In addition to IDH mutations, epigenetic regulation is now thought to play an important role in the development and prognosis of GB [10]. These epigenetic mechanisms include regulation by long noncoding RNAs (lncRNAs), which are noncoding transcripts of more than 200 nucleotides in length [11]. LncRNAs regulate many cellular processes, such as gene transcription and translation. Dysregulation of lncRNA expression affects cell proliferation, cell migration, tumor growth, and metastasis in several types of cancer, including brain tumors. LncRNAs have been associated with oncogenic mechanisms in oligodendroglioma, medulloblastoma, and GB. Oncogenic lncRNAs may affect glial cell differentiation and maintenance of stemness, leading to metastasis [11]. Based on differential expression patterns of lncRNAs in brain tumors they may be used as diagnostic and prognostic biomarkers as well as pharmaceutical targets [12].

Metastasis associated lung adenocarcinoma transcript-1 (MALAT1) located on chromosome 11q13 was found to be highly expressed and associated with metastasis in non-small cell lung cancer [13]. MALAT1 is involved in the regulation of genes related to proliferation, apoptosis, and metastasis of tumor cells [14]. As an oncogene, MALAT1 can induce migration and invasion of tumor cells. MALAT1 overexpression in glioma tissues was positively correlated with grade and tumor size [14]. Recent studies reported that MALAT1 is one of the most significantly upregulated lncRNAs in various tumors, including gliomas [15-17]. However, the significance of MALAT1 in GB prognosis, especially in a homogenous group of patients with primary GB, is unclear.

Based on the available evidence for aberrant expression of MALAT1 in cancer, we hypothesized that dysregulation of MALAT1 plays an important role in the pathogenesis of primary GB. Therefore, in the current study, we analyzed MALAT1 expression in patients with IDH1/2 wild-type primary GB.

MATERIALS AND METHODS

Patients

This retrospective study included 75 patients with a diagnosis of primary GB, who were treated at the Department of Neurosurgery of the Uludag University Hospital between 2005 and 2016. Tumor tissue samples were obtained by surgical resection before treatment (radiation or chemotherapy). Surgical procedures were performed by neurosurgeons with the use of microscope (Zeiss OPMI Pentero Carl Zeiss Inc., Oberkochen, Germany). The aim of the surgery was gross total resection whenever possible, since the maximal extent of resection is correlated with longer recurrence-free period and overall survival (OS) of patients. Intraoperative fluorescence techniques that are known to help maximize the extent of resection, such as those using 5-aminolevulinic acid (5-ALA), indocyanine green, or fluorescein sodium, were not routinely used in any of the cases. Patients who underwent only stereotactic biopsy, who had a family history of glioma, who had a coexisting malignancy, or who died for different reasons within the first 30 days after surgical resection were excluded from the study. Tumor samples were examined and confirmed at the Department of Pathology of the Uludag University and classified according to the WHO criteria. This study was approved by the Uludag University Ethics Committee (ethical number 2017-13/98).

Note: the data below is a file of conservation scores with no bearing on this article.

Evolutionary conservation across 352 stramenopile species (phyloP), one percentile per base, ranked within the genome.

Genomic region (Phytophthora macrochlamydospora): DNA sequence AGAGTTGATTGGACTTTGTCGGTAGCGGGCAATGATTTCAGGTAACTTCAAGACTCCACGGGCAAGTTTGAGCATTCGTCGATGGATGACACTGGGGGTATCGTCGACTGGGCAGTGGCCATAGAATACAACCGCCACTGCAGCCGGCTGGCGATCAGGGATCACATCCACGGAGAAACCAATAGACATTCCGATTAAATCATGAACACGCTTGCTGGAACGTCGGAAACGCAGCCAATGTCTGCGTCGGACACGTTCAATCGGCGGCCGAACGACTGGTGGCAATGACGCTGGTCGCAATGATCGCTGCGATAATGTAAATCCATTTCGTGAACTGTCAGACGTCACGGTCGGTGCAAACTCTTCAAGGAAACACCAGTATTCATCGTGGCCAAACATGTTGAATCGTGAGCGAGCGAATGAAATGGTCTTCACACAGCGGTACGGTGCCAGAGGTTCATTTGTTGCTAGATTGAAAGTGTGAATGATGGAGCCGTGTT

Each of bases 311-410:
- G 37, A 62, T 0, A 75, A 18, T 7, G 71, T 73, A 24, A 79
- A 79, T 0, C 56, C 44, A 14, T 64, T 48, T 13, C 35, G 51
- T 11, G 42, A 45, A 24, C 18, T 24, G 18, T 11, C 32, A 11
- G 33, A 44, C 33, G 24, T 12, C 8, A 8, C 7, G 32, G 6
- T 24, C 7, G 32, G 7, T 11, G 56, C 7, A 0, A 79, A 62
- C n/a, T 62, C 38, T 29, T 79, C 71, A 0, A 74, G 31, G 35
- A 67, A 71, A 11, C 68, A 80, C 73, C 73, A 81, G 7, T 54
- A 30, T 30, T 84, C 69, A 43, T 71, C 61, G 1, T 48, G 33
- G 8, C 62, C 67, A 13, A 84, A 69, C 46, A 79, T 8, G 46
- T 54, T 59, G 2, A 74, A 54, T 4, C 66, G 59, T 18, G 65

DNA extraction

Expert pathologists identified tumor locations in formalin-fixed paraffin embedded (FFPE) tissues. Paraffin was removed with xylene and 95% ethanol, and DNA was isolated from the fixed tissues using the DNeasy FFPE Mini Kit (Qiagen, Germany), according to the manufacturer’s protocol. The amount and concentration of extracted DNA in a 4-µl volume of each sample were measured using a Beckman Coulter DU-730 spectrophotometer (Beckman Coulter Inc., CA, US). Only high-quality DNA samples were used for subsequent analyses, i.e., with the absorbance ratio between 1.9 and 2.1.

IDH1/2 mutation analysis

Point mutations in the IDH1 and IDH2 genes were analyzed by direct sequencing of polymerase chain reaction (PCR) products. The genomic regions of R132H mutation in IDH1 and R172H in IDH2 represent 254-bp and 345-bp long fragments, respectively and span the catalytic domains of corresponding proteins. We used the following primers for direct sequencing of the exon 4 in both genes: IDH1 forward 5′-TGAGAAGAGGGTTGAGGAGTT-3′ and reverse 5′-AACATGCAAAATCACATTATTGCC-3′. IDH2 forward 5′-CACGCTGAAGAAGATGTGGAA -3′ and reverse 5′-CAGAGACAAGAGGATGGCTA-3′. PCR was performed in a 20-µl reaction volume containing 1.25 µl of each forward and reverse primer, 10 µl Master mix buffer, 4.5 µl dH2O, and 3 µl DNA. The PCR conditions were as follows: Denaturation at 95°C for 2 min and at 94°C for 12 sec, 40 cycles of amplification with annealing at 53°C for 30 sec and extension at 72°C for 59 sec, and final extension at 72°C for 7 min.

RNA extraction and reverse transcription quantitative PCR (RT-qPCR) analysis of MALAT1 expression